In March 2015, the European Aviation Safety Agency (EASA) proposed a risk-based regulatory approach for the operation of UAS in Europe. In its “Concept of Operations,” EASA proposes three operational categories with increasing associated risk and regulatory requirements—Open, Specific, and Certification. EASA’s risk-based approach echoes the FAA’s proposed rules for small UAS (sUAS) and the Concept of Operations suggests that EASA’s Open category is similar to the FAA’s proposed sUAS rules. But, EASA goes further than the FAA’s proposed sUAS rules to provide a more comprehensive regulatory vision for UAS integration.

Developed to simultaneously achieve two main goals—(1) safe and proportionate integration and acceptance of UAS in the existing aviation system and (2) fostering an innovated and competitive European UAS industry—EASA’s regulatory approach considers the risks of mid-air collisions with manned aircraft, harm to people, and damage to property, in particular critical and sensitive infrastructure. The Concept of Operations recognizes the need to protect other public interests, such as privacy and security, but leaves such issues to be addressed at the national level.

Similar to the FAA, EASA classifies a set of low-risk operations that will not be subject to significant regulation—the Open category. Proposed limitations similar to the FAA’s proposed sUAS rules include a visual-line-of-sight (VLOS), limited altitude not exceed approximately 500 feet, prohibited operations in specified reserved areas (e.g., airport), and limited aircraft mass. EASA does envision flights over non-participating people (excluding crowds) if the UAS is compliant with industry standards, an operation that the FAA has only considered (without proposing regulations) for “micro” UAS under 4.4 pounds. Those looking to operate over crowds in the US should submit comments to the FAA during its sUAS rulemaking process, addressing EASA’s proposed concept of operations and the “micro” UAS concept.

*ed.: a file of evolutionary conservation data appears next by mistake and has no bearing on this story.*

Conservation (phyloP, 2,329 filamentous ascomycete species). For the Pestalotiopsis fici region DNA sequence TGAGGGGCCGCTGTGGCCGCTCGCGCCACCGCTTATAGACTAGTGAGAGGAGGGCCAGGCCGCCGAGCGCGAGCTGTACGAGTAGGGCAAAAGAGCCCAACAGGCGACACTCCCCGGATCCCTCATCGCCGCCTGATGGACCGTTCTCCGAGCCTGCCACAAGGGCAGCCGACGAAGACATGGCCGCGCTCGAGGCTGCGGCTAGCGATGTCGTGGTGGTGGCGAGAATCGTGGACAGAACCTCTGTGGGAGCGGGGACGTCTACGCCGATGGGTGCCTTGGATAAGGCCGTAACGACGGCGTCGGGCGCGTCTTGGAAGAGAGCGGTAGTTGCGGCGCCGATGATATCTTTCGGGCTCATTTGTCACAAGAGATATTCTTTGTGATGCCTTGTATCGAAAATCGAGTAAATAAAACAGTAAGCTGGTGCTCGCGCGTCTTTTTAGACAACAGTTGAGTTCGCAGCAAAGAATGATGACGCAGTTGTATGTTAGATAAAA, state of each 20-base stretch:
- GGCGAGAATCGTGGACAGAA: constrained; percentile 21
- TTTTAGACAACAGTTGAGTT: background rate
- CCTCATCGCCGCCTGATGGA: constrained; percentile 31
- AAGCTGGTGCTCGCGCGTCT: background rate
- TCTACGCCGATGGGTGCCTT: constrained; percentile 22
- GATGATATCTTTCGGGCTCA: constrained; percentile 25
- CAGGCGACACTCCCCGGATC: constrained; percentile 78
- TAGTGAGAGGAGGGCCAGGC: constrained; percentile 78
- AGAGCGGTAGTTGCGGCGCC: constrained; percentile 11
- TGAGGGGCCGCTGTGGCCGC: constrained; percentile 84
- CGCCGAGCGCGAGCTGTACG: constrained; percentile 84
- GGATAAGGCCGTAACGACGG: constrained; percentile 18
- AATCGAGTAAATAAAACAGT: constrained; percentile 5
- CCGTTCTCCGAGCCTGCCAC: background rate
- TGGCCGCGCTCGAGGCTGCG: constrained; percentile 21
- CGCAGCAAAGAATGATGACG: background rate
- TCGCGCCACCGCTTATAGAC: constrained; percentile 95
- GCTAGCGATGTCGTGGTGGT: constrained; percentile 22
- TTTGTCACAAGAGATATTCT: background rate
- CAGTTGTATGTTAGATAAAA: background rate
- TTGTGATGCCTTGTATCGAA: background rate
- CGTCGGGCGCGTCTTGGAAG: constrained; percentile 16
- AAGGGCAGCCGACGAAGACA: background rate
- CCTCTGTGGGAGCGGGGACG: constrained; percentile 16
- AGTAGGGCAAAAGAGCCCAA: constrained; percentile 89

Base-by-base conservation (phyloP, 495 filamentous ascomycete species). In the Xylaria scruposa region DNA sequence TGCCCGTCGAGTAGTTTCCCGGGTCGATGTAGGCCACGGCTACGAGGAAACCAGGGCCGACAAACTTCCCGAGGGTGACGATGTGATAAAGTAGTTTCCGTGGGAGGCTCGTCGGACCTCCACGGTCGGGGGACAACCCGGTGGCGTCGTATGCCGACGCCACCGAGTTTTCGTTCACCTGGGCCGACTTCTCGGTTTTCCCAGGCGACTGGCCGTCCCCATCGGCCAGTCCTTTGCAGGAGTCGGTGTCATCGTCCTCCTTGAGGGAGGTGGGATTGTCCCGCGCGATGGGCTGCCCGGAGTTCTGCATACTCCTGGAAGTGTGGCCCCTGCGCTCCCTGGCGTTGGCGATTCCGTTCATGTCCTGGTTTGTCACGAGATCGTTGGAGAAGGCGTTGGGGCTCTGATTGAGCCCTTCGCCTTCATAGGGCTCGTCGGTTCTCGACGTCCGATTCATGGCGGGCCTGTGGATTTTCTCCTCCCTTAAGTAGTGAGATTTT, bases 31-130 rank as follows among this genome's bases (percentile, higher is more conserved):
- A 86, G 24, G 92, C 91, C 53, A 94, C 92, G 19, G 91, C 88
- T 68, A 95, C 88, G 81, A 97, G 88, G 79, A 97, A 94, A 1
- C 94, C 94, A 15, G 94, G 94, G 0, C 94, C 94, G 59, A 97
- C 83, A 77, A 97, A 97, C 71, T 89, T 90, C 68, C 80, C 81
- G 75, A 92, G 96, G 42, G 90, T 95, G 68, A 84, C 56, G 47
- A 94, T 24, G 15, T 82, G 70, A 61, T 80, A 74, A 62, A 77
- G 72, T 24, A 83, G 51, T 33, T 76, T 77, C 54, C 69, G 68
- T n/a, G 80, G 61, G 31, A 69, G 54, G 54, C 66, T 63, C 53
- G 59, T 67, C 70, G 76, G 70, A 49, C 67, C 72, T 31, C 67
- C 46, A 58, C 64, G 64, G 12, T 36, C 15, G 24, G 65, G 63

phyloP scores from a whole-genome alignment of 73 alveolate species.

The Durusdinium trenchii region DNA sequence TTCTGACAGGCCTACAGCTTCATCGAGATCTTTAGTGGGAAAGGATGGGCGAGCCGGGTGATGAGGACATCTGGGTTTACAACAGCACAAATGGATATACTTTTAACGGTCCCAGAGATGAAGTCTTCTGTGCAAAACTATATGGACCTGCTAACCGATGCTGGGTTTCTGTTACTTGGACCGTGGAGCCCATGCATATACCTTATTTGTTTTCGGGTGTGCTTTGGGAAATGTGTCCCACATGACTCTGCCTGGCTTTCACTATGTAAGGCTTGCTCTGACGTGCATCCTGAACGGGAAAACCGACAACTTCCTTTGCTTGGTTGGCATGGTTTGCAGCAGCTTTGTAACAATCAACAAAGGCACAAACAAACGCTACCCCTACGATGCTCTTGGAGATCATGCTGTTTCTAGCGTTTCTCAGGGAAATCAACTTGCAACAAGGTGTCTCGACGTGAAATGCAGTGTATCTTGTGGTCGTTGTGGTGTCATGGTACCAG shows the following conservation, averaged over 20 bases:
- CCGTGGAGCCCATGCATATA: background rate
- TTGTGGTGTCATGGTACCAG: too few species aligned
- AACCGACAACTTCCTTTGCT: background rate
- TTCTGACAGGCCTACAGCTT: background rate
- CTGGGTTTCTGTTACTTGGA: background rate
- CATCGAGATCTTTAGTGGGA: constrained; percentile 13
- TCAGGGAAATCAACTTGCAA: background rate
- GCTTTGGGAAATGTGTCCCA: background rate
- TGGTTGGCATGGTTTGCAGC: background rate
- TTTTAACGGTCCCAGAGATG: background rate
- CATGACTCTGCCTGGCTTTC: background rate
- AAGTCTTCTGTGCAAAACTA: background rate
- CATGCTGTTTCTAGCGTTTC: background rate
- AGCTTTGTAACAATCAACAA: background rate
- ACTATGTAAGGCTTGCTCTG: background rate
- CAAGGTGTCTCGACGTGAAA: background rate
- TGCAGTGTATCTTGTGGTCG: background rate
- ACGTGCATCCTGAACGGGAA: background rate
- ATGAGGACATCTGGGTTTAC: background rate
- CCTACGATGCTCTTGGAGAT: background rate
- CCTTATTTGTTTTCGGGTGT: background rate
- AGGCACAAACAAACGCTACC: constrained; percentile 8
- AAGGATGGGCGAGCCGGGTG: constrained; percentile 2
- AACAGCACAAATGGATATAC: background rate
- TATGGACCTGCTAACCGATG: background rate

For increased risks and operations that do not meet the Open category characteristics, EASA calls for additional limitations or greater UAS/operator capabilities—the Specific category. EASA suggests that a limited regulatory approach with an operator’s self-assessment component is appropriate—involving the operator’s own safety risk assessment (involving airworthiness, operating procedures and environment, and personnel and organization competence) and identification of mitigating measures, followed by the National Aviation Authority’s review and approval, and conferral of an “Operations Authorisation.”

EASA recognizes that operations with even greater risk may warrant a regulatory framework analogous to the manned aircraft regulatory framework—the Certified category, including maintenance by approved organizations, licensed pilots, organizational approval, and air traffic system assessments. Envisioning operations with an unmanned Airbus A320s or Boeing 737s, EASA believes appropriate regulations would include a type certificate covering environmental, airworthiness and noise standards. Certification specifications would cover different UAS configurations, but EASA is also considering an independent approval process.

EASA’s risk-based approach is similar to the regulatory approach taken by the FAA, particularly for sUAS. But, the FAA may be able to draw from EASA’s Concept of Operations as the FAA begins to integrate higher risk operations into U.S. airspace and moves away from regulating operations by exemption.